The world of property investment can sometimes be confusing; our Glossary is full of useful terms to help every investor, whether they are a first time landlord or a seasoned portfolio builder.



A fixed sum of money that is paid out to you by a chosen insurance company as an annual income until you die. In general there are different types of annuity that you can buy:

  • Single: pays a high level of income, but will stop upon the pension-holder’s death.
  • Joint: continues paying a fixed percentage of an individual’s income to their spouse upon the pension-holder’s death for the duration of the annuity.
  • Guaranteed period: guaranteed for a specified period of time, regardless of the death of the pension-holder (in which case it would be transferred to a named beneficiary).
  • Annuity protection: guarantees that, if you die before the age of 75, the balance of a pre-arranged percentage of your annuity will be available in a lump-sum (taxable at 35%).
  • Escalation: increases each year to keep up with the rising cost of living, rather than remaining static over the course of retirement.
  • Overlap: if an individual has both a joint annuity and a guarantee period, there is the option of an overlap, meaning that, should their spouse die, the surviving partner would receive their spouse’s pension alongside their own.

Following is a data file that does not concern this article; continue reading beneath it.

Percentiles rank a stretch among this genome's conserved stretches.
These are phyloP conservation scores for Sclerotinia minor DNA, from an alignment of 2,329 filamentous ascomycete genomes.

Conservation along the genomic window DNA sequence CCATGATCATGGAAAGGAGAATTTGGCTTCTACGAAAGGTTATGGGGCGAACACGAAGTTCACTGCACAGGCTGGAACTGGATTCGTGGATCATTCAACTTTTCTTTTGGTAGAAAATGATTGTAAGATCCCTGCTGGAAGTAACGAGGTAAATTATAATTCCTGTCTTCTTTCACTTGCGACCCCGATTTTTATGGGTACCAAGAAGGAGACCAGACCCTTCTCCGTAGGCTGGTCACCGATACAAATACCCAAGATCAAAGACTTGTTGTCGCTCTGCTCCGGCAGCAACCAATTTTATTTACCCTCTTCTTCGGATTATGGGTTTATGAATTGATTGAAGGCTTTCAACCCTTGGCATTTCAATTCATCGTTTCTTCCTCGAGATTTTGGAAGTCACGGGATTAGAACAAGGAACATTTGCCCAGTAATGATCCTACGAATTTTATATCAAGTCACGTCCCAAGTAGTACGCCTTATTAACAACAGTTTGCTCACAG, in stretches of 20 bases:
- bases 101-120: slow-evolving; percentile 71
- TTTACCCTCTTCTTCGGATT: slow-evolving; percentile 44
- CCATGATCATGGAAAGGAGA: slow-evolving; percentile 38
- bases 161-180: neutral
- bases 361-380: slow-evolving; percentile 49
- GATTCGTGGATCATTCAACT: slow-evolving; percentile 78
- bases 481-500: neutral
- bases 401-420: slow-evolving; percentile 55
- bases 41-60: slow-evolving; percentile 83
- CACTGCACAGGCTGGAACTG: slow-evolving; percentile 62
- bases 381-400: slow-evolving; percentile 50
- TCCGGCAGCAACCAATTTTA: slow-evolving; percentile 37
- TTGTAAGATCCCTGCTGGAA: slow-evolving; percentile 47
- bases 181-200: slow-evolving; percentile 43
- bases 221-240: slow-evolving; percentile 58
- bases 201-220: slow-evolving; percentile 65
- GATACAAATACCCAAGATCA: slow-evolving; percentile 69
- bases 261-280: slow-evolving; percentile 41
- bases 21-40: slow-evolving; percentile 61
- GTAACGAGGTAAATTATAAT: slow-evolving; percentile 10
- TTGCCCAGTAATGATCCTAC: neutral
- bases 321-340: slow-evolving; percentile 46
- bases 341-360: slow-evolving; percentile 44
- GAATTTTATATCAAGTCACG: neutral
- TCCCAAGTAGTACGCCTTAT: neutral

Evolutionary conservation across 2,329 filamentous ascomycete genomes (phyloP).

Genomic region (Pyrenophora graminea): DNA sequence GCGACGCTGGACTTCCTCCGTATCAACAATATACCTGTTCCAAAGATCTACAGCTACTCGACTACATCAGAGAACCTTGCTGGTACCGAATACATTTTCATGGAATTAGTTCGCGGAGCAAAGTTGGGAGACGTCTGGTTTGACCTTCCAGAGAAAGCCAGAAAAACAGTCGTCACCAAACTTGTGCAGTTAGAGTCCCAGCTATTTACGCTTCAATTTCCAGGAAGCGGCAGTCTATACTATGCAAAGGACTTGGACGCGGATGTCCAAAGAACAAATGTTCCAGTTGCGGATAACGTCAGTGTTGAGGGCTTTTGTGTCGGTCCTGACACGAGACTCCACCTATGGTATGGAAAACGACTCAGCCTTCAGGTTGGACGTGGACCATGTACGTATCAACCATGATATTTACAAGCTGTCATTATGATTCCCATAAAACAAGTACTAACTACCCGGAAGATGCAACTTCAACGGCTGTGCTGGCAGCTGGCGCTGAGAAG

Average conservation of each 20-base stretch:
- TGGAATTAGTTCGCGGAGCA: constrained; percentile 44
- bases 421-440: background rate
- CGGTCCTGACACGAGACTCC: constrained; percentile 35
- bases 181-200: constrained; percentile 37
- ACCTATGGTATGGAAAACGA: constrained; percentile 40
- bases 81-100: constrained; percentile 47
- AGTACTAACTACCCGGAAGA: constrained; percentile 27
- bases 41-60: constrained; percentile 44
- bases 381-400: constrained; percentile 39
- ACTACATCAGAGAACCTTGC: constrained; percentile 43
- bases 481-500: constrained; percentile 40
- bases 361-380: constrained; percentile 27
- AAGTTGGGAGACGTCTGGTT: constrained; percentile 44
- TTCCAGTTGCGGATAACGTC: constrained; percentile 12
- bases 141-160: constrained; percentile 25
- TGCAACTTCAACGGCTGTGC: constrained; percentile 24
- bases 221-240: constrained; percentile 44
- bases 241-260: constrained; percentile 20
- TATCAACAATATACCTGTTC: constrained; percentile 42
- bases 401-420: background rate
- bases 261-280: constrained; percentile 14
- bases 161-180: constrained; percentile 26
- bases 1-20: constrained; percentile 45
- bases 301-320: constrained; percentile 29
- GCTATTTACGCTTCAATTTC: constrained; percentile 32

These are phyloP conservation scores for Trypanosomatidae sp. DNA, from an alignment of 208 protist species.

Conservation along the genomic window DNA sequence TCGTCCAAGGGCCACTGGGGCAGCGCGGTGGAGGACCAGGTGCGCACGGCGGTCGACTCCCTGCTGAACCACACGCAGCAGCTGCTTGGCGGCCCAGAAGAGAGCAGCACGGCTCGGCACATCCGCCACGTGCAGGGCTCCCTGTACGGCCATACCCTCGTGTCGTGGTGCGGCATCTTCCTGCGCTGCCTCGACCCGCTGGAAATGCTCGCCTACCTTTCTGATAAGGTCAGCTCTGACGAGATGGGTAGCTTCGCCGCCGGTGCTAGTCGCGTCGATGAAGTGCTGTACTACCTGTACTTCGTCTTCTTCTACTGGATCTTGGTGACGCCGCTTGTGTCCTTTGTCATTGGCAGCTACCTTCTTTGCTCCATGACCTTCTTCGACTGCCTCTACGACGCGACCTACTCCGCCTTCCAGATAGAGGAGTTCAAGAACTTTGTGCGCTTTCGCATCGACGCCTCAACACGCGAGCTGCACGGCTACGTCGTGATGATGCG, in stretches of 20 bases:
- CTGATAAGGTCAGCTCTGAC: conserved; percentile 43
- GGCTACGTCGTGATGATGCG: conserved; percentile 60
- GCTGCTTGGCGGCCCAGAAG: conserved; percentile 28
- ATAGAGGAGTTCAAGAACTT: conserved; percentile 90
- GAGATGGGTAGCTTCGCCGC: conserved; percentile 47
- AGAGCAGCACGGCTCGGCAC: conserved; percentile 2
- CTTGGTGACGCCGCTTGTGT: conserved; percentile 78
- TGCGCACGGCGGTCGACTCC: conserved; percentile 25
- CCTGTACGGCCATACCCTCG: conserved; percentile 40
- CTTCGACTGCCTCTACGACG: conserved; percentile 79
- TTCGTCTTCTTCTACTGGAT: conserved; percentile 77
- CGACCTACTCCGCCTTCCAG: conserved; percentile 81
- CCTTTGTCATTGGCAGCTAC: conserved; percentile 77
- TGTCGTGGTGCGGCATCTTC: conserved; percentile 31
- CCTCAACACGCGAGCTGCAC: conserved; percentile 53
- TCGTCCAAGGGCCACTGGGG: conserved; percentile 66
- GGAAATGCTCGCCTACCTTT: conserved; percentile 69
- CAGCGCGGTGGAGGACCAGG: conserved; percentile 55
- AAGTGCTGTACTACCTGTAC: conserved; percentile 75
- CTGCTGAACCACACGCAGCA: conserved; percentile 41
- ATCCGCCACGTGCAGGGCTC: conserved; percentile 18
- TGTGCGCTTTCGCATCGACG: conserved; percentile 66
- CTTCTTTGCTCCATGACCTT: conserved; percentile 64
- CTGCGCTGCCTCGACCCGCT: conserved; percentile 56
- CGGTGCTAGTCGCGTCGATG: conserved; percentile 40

Within these options, there are a number of variables that can affect your annuity and provide a level of personalisation. For example, you can get an impaired life or enhanced annuity that pays more if the owner has certain medical conditions that diminish life expectancy, a postcode annuity based on the average life expectancy of the area in which the owner lives, an investment-based annuity which is correlated with the investment market, or a Purchased Life Annuity (PLA) which is purchased with money not tied to your pension pot. You can even purchase a temporary annuity which provides payment for a fixed term, up to a maximum of 5 years, if you didn’t want to commit to a lifetime annuity.